What is outplacement?
The term outplacement was coined more than 30 years ago by the founder of a Chicago based career consultancy. With the increased rates of downsizing, rightsizing, redundancies and layoffs, during the 1980s and 1990s, businesses increasingly found a need for some form of assistance in reducing the trauma of redundancy for both departing employees and those who remain. Indeed, research shows that losing one’s job is one of the most stressful experiences a person can face other than death and divorce.
Wikipedia says Outplacement is the support service provided by responsible organisations keen to support individuals who are exiting the business (voluntarily or involuntarily) – to help former employees transition to new jobs and help them re-orient themselves in the job market. An outplacement consulting firm usually provides the outplacement services which are paid for by the former employer and are achieved usually through practical advice, training materials and workshops. Some companies may offer psychological support.
Outplacement is either delivered through individual one-on-one sessions or in a group format. Topics include career guidance, job search skills, targeting the job market, resume writing, interview preparation, developing networks, and negotiation.
Consultants support individuals seeking a new job, and also those looking to start a new business, retire, or structure a portfolio of activities. Programs have time limits, ranging from a few weeks to more extended periods, such as 12 months and are offered at all levels of the organisation.
Outplacement provides former employees structure and guidance towards their new career option, and preserves the morale of those who remain in the Company who see that colleagues are given the necessary support when they leave the company.
What you must do
Start to think about who you need to consult with, advise and involve – inside and outside your organisation. Once you know your timescales and how you want to handle any retrenchments you can plan for involving external people (such as lawyers and outplacement consultants) and internal people (such as payroll, HR and line managers).
Planning what changes you need to make and establishing the business case for these changes is essential. There are many activities a business can consider before they make redundancies to potentially mitigate the need (for example, finding other suitable internal roles for employees).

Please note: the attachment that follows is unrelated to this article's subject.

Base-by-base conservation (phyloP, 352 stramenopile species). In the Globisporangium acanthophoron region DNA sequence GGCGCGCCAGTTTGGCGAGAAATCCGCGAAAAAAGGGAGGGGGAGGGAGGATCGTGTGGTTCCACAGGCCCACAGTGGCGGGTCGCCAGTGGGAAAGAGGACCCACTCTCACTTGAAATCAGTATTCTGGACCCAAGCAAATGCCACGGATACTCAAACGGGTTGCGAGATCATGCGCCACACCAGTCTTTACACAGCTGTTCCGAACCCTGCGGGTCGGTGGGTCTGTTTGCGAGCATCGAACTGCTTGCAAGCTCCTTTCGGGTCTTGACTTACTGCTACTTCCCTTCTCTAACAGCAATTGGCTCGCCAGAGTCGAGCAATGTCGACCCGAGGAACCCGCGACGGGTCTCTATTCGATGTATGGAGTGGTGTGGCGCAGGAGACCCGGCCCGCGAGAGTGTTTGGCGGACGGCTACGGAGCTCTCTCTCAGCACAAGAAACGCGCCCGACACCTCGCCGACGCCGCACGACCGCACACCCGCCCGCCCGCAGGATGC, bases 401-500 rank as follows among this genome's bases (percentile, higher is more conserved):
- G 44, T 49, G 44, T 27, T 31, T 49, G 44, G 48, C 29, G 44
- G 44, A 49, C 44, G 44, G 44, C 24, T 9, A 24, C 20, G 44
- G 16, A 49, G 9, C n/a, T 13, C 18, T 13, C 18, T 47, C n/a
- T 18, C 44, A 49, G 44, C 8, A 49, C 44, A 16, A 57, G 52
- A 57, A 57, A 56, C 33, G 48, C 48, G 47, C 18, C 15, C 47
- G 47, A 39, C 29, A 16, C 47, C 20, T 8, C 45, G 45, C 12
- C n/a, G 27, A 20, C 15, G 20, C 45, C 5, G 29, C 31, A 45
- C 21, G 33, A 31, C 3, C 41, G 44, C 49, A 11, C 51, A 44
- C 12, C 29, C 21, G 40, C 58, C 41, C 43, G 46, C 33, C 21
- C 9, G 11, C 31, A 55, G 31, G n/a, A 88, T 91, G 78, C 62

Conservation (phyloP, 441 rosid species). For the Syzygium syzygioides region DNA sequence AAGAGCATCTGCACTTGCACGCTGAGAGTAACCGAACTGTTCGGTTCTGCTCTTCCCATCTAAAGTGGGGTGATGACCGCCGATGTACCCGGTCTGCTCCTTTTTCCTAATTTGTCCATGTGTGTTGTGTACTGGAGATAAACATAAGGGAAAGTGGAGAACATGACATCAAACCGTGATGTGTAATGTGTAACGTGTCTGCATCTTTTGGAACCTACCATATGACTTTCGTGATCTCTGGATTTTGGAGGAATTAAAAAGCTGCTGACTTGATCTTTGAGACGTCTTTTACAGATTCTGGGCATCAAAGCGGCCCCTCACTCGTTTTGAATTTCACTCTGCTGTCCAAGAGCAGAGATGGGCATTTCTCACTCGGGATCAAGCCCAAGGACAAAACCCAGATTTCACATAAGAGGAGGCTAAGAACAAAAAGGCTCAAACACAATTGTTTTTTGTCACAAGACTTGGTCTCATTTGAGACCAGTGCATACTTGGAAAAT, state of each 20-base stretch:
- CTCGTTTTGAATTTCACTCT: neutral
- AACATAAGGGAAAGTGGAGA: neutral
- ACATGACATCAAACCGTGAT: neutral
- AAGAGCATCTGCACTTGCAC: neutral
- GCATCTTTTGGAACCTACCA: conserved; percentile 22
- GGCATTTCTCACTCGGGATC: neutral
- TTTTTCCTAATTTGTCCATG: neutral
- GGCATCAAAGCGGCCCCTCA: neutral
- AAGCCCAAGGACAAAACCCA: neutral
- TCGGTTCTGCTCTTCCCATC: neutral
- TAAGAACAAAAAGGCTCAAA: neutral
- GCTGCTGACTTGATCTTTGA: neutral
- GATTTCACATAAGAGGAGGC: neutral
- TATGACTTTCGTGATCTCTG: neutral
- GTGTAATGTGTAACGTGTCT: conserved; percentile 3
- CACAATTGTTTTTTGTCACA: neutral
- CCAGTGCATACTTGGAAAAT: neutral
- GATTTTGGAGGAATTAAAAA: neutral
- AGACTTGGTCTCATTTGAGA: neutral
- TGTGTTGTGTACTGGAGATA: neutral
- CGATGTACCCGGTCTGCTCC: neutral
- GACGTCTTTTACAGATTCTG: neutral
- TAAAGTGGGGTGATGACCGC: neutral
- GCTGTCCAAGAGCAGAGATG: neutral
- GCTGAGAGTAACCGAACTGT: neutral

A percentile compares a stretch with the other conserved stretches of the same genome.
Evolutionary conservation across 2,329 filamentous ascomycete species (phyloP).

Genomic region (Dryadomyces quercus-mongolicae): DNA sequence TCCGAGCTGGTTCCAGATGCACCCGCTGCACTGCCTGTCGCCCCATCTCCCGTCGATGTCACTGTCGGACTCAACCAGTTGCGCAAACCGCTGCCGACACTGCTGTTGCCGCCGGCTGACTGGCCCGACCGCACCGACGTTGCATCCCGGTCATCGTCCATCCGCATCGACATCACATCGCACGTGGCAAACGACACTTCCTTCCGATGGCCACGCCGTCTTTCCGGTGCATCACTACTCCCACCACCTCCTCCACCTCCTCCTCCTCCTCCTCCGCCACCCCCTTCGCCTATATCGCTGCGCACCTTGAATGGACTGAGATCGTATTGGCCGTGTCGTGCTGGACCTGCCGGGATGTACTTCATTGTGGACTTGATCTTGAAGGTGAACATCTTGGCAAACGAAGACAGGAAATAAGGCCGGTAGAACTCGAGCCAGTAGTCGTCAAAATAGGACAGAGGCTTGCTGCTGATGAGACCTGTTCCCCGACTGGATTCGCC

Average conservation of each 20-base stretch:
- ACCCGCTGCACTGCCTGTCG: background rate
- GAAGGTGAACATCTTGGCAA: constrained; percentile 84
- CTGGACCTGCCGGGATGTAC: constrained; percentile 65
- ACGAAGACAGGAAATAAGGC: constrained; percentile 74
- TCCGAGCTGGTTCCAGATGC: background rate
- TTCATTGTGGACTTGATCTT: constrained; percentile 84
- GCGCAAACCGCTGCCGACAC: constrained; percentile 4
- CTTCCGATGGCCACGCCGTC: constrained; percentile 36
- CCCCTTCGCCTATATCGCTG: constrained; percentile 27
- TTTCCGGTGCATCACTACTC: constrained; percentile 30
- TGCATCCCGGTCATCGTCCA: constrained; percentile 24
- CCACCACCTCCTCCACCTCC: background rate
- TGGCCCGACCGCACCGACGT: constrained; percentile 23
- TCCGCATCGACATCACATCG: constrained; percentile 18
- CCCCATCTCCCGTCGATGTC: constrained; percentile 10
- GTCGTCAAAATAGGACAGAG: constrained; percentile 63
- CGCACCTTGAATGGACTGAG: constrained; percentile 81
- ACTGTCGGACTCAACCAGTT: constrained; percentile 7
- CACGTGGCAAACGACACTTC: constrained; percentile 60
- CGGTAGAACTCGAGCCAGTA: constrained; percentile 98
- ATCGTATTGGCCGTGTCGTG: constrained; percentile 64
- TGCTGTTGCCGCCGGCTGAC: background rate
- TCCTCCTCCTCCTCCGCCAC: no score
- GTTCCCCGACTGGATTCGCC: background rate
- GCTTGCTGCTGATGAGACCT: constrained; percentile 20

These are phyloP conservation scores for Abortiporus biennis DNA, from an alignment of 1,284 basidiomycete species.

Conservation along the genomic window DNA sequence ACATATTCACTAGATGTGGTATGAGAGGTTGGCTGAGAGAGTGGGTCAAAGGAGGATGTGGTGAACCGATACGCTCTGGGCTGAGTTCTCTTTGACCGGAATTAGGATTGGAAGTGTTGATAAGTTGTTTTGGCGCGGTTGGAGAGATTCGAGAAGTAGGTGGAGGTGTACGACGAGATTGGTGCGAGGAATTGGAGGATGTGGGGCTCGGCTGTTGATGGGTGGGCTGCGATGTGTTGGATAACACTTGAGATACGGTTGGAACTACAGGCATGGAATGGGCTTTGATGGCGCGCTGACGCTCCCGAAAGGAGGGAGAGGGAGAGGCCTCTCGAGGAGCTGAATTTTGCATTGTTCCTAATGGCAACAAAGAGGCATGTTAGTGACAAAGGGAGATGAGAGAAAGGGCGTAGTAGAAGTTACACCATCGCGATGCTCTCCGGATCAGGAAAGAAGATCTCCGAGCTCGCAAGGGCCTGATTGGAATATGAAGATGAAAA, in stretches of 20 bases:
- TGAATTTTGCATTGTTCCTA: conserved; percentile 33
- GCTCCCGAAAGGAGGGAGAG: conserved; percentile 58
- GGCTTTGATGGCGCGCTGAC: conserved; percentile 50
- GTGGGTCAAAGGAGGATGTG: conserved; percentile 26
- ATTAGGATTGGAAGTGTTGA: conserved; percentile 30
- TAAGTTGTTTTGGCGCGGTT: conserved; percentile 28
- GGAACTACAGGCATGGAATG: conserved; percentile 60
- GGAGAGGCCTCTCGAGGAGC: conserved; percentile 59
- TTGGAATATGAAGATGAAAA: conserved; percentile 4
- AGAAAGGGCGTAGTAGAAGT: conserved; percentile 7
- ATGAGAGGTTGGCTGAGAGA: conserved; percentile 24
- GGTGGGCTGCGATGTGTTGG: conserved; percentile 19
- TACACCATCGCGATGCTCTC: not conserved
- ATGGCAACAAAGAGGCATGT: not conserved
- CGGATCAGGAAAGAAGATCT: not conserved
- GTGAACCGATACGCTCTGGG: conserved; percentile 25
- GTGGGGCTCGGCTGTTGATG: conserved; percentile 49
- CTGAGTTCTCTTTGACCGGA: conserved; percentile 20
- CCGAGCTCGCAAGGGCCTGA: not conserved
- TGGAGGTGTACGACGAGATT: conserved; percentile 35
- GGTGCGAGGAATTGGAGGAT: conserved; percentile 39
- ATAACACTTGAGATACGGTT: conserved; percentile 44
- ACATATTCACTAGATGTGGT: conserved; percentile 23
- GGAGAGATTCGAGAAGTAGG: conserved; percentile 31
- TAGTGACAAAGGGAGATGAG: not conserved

If, in the end, redundancies are still required it is critical to have a fair process to manage who is selected. Ask an Industrial Relations Specialist to work with you step by step throughout the planning process if you haven’t done this before or if you need some backup. Contact Outplacement Adelaide if you would like a local contact for an Industrial Relations specialist who understands redundancies.
See the Link at “Useful links and Events” to the Fair Work Ombudsman’s website for useful information that you can download – such as a Notice and Redundancy Calculator and the Small Business Fair Dismissal Code and Checklist
2. Talk to Centrelink / the Department of Human Services if you plan to dismiss 15 or more employees.
Centrelink says “You need to give us written notice if you plan to dismiss 15 or more of your employees. The Fair Work Act 2009 requires you to notify us as soon as possible after making the decision and before dismissing any employees.”
Even if you plan to dismiss less than 15 employees it can be helpful to contact Centrelink and ask them if they will provide information or a speaker for your employees, so they know how redundancy payments will affect their ability to claim Centrelink benefits. This is something many people who receive larger payouts are unaware of so this can be a real help. Centrelink can also clarify when people should contact Centrelink, what they need to provide to Centrelink and how soon they can claim any Centrelink benefit.
To check what you need to provide to Centrelink and to obtain the correct form to give notice to Centrelink, click on the Centrelink link in the Useful Links and Events section of this website. This will let you download the most current form and let you know how to contact the right section of Centrelink.
3. Check this is a genuine redundancy.
Start by looking at the Fair Work Ombudsman’s website (see the link in “Useful Links and Events”). You will find information there to help you determine if this is a genuine redundancy. It is always worth talking through your plans with an Industrial Relations specialist or/and an Employment Lawyer before you make any final decisions, especially if you haven’t planned and managed redundancies before. If you don’t know who to ask call Outplacement Adelaide for some local options.
All awards and registered agreements have a consultation process for when there are major changes to the workplace, such as redundancies. When to start consultation, how long it should be, and what exact information to include, are all questions an Industrial Relations specialist can help you with.
The consultation process sets out the things an employer needs to do when they decide to make changes to the business that are likely to result in redundancies. This has to be done as soon as possible after the decision has been made to make these changes.
Consultation requirements include:
- notifying the employees who may be affected by the proposed changes
- providing the employees with information about these changes and their expected effects
- discussing steps taken to avoid and minimise negative effects on the employees
- considering employees ideas or suggestions about the changes.
Make sure you read your awards very carefully to ensure you consult appropriately.